November 14, 2016

What does it mean to lead and care even when the hurdles are seemingly insurmountable? That seemed to be the essence of my dinner conversation with Erin Brockovich Monday night at Catawba College. She is as genuine and fabulous as she is portrayed by Julia Roberts in the self entitled movie.

How to capture this night in an essay will be a challenge, but here it goes.

Many years after the Hinkley PG&E disaster in California, we still face problems from companies and governments not being transparent with the populace about toxic exposures in our environment. Witness the recent Flint Michigan debacle or the Dan River coal ash spill here in North Carolina. While I am not a big fan of runaway regulation, it is clear that chemicals and toxins need to be controlled in order to protect our children.

Over the course of the night, Erin Brockovich made these statements: "to poison us and not tell us is a game changer", "our right to clean water is our human right", and "this is not a political issue."

Anyone of sound mind would have to agree with the above statements. Unfortunately, we have seen and will continue to see corporate profits and governmental stupidity put before human health. So, what then?

"Super man is not coming, super woman maybe (joke). We must be our own hero", she says.

I will paraphrase here: Lawsuits are a tool to affect change, but they are not the best tool because they are put into motion after a tragic event has hurt people. What we need is transparency and honesty about the chemicals being used in our society so as to prevent a human disease state. Remember that Europe has a precautionary principle making it the companies job to prove safety first and then the chemical, drug or product can be released among us. We, sadly, do not.

As always it is about balancing technological and fundamental societal advancements and the risk that these advancements toe along. We all want our phones and gas but at what cost. I do not know a single human who would trade their child's health for a cell phone or gasoline.

Ken Cook, the president of the Environmental Working Group, and I were discussing the Halifax Project. This project is looking into combinations of chemicals that may be triggering cancer in humans. This IS game changing stuff. However, it is sad that we are still having to do it from the ground up. It takes consumers and scientists who care, like Erin Brockovich or the Flint Michigan pediatrician, Dr. Mona Hanna Attisha, who blew the whistle on the tainted Flint water supply.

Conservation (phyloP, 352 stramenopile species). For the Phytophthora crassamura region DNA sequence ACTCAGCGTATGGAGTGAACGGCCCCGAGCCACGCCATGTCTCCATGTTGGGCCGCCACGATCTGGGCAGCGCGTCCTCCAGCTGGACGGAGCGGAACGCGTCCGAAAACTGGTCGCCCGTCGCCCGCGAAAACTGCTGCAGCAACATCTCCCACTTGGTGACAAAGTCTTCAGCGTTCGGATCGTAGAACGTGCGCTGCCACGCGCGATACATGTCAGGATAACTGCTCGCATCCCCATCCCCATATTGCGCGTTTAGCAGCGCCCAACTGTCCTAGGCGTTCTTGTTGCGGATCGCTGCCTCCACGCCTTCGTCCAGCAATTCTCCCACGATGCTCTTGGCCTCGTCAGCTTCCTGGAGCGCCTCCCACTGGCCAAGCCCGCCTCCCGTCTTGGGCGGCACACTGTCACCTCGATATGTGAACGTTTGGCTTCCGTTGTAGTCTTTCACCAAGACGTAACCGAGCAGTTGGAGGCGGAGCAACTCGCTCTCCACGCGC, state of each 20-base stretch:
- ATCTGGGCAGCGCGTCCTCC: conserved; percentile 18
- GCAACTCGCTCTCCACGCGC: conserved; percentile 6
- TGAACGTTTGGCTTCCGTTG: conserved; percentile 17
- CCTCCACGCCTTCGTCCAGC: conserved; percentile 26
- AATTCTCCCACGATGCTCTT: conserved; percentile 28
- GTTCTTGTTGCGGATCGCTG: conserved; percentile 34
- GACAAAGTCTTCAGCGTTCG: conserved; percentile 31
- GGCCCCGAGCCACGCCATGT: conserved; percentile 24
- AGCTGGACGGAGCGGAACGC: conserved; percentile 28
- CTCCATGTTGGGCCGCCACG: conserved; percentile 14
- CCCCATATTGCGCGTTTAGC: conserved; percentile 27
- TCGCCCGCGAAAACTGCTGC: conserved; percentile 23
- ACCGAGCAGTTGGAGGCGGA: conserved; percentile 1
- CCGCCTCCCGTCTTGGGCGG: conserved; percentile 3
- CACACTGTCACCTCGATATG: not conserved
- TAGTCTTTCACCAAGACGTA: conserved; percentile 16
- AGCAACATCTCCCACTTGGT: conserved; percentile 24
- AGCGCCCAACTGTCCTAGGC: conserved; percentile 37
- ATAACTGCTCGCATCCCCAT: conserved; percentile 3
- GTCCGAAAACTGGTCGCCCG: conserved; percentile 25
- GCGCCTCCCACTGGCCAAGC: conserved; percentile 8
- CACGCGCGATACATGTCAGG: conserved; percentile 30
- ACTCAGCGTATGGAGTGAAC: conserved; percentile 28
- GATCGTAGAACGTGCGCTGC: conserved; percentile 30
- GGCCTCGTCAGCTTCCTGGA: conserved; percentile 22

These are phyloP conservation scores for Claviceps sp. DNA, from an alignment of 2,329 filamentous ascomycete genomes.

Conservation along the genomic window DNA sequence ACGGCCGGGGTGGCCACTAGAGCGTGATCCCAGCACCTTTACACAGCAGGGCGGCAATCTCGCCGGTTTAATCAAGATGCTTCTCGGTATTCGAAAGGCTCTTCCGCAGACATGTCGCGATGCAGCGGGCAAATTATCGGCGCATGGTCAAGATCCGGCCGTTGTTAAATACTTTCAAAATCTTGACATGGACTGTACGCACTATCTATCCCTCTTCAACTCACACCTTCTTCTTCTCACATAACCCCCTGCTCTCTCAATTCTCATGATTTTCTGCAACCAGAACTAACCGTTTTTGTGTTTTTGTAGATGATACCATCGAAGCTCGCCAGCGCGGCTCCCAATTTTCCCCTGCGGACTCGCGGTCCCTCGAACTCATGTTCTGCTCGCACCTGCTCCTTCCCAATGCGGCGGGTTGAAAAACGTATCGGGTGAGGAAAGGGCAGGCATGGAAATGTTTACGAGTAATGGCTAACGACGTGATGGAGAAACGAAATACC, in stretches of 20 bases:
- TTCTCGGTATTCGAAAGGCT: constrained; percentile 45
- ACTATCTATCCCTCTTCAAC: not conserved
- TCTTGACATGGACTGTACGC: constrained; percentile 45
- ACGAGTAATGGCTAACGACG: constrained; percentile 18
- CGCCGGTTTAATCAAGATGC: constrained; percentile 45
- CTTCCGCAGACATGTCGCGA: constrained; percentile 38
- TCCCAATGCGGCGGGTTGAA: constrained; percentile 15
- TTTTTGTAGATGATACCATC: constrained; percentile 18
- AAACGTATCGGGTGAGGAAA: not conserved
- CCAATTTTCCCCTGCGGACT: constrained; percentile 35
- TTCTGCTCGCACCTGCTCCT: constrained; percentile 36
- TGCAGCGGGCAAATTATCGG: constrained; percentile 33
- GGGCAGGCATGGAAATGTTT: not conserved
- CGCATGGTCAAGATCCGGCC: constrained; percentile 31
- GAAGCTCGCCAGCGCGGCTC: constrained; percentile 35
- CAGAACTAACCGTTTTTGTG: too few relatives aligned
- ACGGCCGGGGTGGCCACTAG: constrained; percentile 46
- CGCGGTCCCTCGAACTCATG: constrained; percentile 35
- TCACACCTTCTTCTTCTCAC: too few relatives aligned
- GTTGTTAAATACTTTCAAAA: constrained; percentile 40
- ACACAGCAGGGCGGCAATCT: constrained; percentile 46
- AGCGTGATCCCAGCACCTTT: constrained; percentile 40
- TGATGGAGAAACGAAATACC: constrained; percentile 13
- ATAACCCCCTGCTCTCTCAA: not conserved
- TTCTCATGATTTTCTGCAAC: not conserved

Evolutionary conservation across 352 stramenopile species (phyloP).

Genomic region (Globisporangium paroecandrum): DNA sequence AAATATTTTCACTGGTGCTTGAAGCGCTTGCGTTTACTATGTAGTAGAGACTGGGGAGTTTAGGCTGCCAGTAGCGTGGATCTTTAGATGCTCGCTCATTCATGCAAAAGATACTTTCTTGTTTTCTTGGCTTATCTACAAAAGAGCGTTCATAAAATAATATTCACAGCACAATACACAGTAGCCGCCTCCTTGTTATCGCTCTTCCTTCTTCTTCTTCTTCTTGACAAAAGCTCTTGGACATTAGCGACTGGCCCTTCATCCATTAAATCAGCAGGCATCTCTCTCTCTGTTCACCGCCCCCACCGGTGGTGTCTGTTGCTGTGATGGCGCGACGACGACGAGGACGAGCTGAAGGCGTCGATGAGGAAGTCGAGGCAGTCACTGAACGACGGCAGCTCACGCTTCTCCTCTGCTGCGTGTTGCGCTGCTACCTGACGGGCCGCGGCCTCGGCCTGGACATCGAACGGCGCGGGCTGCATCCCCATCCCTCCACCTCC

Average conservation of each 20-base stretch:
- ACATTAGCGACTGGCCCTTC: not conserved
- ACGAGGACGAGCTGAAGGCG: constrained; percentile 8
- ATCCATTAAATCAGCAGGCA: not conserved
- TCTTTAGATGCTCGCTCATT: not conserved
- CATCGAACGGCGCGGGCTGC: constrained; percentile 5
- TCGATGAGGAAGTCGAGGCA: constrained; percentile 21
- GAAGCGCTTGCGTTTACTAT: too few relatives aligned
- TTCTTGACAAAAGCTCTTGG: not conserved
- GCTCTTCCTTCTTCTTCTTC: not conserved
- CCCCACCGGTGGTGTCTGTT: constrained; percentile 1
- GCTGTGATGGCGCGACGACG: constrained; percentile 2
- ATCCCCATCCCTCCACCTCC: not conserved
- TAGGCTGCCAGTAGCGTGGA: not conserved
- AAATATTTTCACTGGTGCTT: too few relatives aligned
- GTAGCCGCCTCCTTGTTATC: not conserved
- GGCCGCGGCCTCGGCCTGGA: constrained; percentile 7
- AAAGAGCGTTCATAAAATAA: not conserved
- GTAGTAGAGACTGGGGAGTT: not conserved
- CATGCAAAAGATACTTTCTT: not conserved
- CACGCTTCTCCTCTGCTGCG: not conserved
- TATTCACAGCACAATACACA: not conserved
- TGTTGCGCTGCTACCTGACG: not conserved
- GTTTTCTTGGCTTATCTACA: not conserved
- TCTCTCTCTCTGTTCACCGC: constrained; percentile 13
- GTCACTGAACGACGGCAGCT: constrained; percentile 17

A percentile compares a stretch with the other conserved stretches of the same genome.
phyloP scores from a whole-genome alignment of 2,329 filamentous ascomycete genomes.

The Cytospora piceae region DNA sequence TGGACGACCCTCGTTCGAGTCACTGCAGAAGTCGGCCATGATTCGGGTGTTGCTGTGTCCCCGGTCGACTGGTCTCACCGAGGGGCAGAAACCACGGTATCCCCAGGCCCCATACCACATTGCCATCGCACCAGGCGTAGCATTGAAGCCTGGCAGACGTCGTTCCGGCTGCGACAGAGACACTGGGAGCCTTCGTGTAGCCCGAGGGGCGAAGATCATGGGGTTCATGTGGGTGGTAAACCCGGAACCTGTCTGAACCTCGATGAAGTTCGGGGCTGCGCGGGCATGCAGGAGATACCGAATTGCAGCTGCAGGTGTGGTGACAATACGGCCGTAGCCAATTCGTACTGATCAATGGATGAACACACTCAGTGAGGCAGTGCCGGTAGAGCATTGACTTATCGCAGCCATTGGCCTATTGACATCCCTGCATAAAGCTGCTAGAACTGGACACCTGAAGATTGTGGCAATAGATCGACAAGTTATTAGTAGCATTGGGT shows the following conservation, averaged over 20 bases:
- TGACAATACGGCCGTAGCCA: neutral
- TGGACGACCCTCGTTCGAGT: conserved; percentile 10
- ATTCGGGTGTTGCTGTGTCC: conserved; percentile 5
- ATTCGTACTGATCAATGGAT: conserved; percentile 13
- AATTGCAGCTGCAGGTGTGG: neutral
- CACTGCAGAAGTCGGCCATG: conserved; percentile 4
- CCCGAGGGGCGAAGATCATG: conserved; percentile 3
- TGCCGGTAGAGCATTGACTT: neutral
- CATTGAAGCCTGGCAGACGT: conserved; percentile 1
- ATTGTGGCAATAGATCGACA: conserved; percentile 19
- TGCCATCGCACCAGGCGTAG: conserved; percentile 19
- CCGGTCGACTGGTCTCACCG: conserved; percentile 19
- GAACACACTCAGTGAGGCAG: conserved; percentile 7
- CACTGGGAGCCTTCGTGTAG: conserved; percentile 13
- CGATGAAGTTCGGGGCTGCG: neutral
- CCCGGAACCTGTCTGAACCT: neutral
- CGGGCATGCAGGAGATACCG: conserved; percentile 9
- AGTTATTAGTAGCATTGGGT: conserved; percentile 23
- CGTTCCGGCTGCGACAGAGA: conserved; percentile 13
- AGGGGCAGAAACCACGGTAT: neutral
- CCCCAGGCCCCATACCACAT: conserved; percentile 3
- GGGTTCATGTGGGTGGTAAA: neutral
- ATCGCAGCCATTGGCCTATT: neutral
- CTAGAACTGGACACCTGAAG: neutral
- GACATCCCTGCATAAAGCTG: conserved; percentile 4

This is neither political, nor one person's issue! Erin Brockovich has laid bare the reality that we are all in this together to expose injustice and save our children from the nightmare of chemical toxicity. I still believe that we will some day see the links to cancer and autism in the tea leaves of these chemical combination studies.

She implores us all to become educated and advocate for health. Amen I say. I want some pissed off mom's to join this fight and get involved in fighting this mess. My wife, Nicole, was inspired and po'd by what she learned. We have decided to start by testing our well water and that of Lake Davidson. When we have the results, I will post them for all to see.

During the evening lecture, she showed a map of possible cause and affect associations with cancer nationally. The country was covered in cases. Literally! Her goal is to have a national registry to crowd source data from cancer events. Then they can start to crunch the numbers to find more associations like PG&E's hexavalent chromium and disease. Why we do not already have this in the computer age is quite insane. Kuddos to her for spearheading this effort.

Visit her website and get involved. She implores you and I am doing the same. As I write this letter on election day, I am struck with a single comment. This is not a Republican or Democratic issue. This is straight common sense and necessary for our collective health and vitality.

My good friend Fred Stanback sent me this quote as I was writing this piece.

"It shall be the policy of this State to conserve and protect its lands and waters for the benefit of all its citizenry, and to this end it shall be a proper function of the State of North Carolina and its political subdivisions to acquire and preserve park, recreational, and scenic areas, to control and limit the pollution of our air and water, to control excessive noise, and in every other appropriate way to preserve as part of the common heritage of this State its forests, wetlands, estuaries, beaches, historical sites, open lands, and places of beauty."

Article XIV, Section 5 of the Constitution of the State of North Carolina


Dr. M